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It does now seem I got a nitrogen overload. Aside from the miracle grow, I had previously used blood meal too. Also, my jalapenos had curled leaves which another member mentioned as a sign of too much notrogen. I think as a new gardener I got over zealous and thought the more fertilized the soil, the better the production, though I did follow directions. I was wrong, I see that now. But that's what learning is all about: making mistakes and correcting them. If the soil itself is fertile, is there any need for liquid fertilizers? It seems to not be the case. If I turn under some detritus, plus what I have already added to the soil (i.e. mushroom compost, manure), will it be good in the spring? One more question: does too much nitrogen cause lots of leaf but no fruit? And my brussel sprouts never got big enough to keel over from their own weight. Every day I go out another one is wilting, starting at the lowest leaves. Then, water or not, it eventually just falls over and dies. I have one left out of 12, and it's going fast. I believe they must be very sensitive to soil conditions. Surprisingly, I got a decent number of jalapenos and banana peppers. But everything else seems to get lots of leaves but produce little fruit. I've learned my lesson, or at least one lesson out of many! Thanks!

TWC015
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I till compost into the soil and I don't use any other fertilizers.

It sounds like your Brussels sprouts may have fusarium wilt. I've never had this on mine. In addition, Brussels sprouts and the other brassicas like to have plenty of moisture in the soil. I notice that mine don't wilt much when they dry some but they stop growing until I give them more water.

samson
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@TWC015
Could be, I had some yellowing of lower leaves, but it only the brussel sprout plants died, though I had one broccoli plant die, so it may be slowly attacking all. The amazing thing is that, I'd see one wilting and thought I could bring it back, but nothing helped. Then, one by one they all wilted and died. Are there any tell tale signs I could look for? Is this a fungus?

cynthia_h
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samson wrote:Hello, I made my first vegetable garden this year and have learned alot, but I need input from those more experienced gardeners, with the hope of more success next year.
No matter how experienced you become as a gardener, you will *always* learn a lot each year. Thomas Jefferson may have said it best: "Although I am an old man, I am a young gardener."
samson wrote:Because there are a number of walnut trees on the property, I decided on raised beds, though they had to be near a mulberry tree. I built two 4'x8' bed, and one 4.5'x4.5' bed. I later added another 4' x 4' bed. I used pressure treated lumber for this large beds, 11"high, and some old pine 4x4's I had around for the 1st small bed, and then concrete blocks for the small additional bed. I researched the PT lumber and it seemed it would be safe. I ordered fresh topsoil and mixed in mushroom compost and cow manure. I later mulched with peat moss.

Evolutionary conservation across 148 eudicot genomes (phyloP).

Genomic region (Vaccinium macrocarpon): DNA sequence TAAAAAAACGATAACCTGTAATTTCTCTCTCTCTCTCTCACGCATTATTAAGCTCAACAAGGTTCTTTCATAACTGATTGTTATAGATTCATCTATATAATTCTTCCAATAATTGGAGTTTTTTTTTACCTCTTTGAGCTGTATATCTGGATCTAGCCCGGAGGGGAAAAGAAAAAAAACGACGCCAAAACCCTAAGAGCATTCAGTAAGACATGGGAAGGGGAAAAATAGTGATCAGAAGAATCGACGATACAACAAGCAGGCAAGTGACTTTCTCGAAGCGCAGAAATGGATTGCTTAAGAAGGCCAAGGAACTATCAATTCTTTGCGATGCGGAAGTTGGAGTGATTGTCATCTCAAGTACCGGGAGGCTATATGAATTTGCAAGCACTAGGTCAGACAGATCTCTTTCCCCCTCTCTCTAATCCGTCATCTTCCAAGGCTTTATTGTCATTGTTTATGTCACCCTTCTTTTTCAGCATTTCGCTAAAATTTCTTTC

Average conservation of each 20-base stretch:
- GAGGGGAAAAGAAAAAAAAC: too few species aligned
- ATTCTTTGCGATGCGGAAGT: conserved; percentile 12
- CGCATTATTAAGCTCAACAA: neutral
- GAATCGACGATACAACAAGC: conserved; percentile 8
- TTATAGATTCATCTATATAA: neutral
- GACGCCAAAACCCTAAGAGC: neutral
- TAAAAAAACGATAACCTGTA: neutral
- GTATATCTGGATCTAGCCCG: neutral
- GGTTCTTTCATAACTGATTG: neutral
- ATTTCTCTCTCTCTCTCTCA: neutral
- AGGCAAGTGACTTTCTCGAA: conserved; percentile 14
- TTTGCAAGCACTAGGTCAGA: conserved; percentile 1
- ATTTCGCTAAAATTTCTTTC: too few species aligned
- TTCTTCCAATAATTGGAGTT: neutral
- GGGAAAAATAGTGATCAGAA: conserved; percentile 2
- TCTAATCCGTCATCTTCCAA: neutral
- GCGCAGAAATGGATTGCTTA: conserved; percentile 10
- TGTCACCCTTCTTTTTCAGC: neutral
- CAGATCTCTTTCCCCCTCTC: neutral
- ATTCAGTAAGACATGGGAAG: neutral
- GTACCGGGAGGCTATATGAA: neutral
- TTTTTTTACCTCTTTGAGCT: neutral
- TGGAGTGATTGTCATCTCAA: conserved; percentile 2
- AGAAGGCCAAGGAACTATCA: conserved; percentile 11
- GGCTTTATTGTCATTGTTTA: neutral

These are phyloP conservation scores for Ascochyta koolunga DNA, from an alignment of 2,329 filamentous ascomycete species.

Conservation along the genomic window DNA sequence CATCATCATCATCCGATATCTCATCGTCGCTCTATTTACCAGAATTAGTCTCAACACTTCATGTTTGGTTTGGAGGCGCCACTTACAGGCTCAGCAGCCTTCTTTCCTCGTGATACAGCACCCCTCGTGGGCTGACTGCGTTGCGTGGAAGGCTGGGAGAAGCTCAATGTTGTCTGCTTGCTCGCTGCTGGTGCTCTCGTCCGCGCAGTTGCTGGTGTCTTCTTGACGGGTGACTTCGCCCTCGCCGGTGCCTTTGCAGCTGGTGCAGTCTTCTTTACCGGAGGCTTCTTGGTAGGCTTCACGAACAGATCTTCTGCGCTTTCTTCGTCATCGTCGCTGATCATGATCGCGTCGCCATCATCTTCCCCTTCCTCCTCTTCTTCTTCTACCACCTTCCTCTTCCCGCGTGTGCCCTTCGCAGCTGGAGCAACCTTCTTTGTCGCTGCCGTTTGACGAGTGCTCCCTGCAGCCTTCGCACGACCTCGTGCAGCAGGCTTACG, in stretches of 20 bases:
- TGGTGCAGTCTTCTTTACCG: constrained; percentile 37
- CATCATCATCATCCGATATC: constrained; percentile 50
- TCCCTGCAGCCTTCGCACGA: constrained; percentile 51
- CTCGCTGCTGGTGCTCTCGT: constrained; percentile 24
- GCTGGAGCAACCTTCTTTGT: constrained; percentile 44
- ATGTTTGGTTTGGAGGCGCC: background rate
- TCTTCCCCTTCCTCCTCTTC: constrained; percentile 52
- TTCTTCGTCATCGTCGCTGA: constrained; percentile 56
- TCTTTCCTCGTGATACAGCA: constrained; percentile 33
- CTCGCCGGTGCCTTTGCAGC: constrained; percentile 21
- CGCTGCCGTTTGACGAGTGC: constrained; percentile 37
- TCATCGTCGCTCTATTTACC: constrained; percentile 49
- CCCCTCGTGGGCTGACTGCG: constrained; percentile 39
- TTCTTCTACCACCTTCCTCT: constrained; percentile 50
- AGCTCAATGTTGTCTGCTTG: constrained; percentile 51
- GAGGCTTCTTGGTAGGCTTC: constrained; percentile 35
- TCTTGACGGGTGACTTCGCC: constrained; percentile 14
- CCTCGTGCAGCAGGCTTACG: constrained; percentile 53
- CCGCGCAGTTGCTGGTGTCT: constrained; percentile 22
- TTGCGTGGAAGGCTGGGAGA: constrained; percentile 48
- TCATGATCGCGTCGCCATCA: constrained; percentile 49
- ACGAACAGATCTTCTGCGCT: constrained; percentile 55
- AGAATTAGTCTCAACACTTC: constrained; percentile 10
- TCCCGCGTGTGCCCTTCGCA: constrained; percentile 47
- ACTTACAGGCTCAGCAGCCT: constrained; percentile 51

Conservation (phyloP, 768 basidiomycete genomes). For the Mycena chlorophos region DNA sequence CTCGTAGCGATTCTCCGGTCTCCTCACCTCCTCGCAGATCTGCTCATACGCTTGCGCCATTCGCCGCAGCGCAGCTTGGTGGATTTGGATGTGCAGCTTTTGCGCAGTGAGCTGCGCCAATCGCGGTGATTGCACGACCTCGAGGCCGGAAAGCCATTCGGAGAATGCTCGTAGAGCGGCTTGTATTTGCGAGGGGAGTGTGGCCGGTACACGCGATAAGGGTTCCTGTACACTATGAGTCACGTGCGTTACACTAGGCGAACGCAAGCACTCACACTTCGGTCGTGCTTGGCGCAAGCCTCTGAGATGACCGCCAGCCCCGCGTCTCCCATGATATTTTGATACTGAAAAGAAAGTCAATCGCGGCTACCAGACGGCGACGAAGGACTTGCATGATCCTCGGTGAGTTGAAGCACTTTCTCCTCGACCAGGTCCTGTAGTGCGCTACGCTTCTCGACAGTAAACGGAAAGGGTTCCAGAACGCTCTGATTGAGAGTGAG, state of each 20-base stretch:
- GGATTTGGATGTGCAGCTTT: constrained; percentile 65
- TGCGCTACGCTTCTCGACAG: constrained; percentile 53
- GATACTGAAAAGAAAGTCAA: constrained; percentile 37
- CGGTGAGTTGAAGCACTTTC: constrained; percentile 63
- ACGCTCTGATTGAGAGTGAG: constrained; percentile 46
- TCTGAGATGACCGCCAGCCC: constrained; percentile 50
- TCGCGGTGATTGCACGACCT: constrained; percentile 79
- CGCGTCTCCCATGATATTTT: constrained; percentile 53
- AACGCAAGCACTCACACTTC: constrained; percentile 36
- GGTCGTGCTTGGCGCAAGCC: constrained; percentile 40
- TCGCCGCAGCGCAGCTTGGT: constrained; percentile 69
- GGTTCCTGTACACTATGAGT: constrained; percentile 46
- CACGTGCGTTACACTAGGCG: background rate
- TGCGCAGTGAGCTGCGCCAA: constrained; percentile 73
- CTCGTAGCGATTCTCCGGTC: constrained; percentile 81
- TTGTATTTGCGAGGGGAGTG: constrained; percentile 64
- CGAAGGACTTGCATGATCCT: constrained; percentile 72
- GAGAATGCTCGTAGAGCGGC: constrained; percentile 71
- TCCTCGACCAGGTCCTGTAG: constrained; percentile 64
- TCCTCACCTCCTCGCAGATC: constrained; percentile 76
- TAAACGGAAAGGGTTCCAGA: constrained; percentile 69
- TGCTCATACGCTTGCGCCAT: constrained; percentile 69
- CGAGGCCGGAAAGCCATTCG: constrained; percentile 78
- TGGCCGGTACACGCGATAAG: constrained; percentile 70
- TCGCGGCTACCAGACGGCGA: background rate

Raised beds are often recommended by forum members for those who must deal with walnut trees; good decision! :) I have a concrete/cinder block raised bed myself; the blocks are only two courses tall and are simply laid on top of one another. One of these days maybe I'll reinforce them, but for now...

I'm going to assume that the "cow manure" was composted steer manure? This is usually the result of a feed-lot operation, where many, many head of cattle are crammed together and slaughtered. Not the most sanitary conditions, which is why antibiotics are used so liberally in the feed lots. I'm not convinced that all brands of composted steer manure are equally valuable to the plants. :? Once you start using your own compost, you'll be pleasantly surprised at how consistent--and good--your results are. :)

Using mulch was a good idea, but sometimes gardeners experience difficulty in getting water to penetrate peat moss. It's hydro-phobic (not the rabies type!); it sheds rather than attracts water. Not necessarily what a gardener who's trying to grow veggies is interested in. Maybe this contributed to some of your difficulties later. I can't say for sure; I don't know how much peat you used, how thick it was, or anything. But I would suggest using a different mulch next time. (There are also environmental questions surrounding the use of peat moss, but in the case of your veggies, I'd look to peat's water-repelling quality....)
samson wrote:I started from seed, and originally intended to do organic, but realized I was not skilled enough so ended up using some pyrethrins for bugs and miracle grow.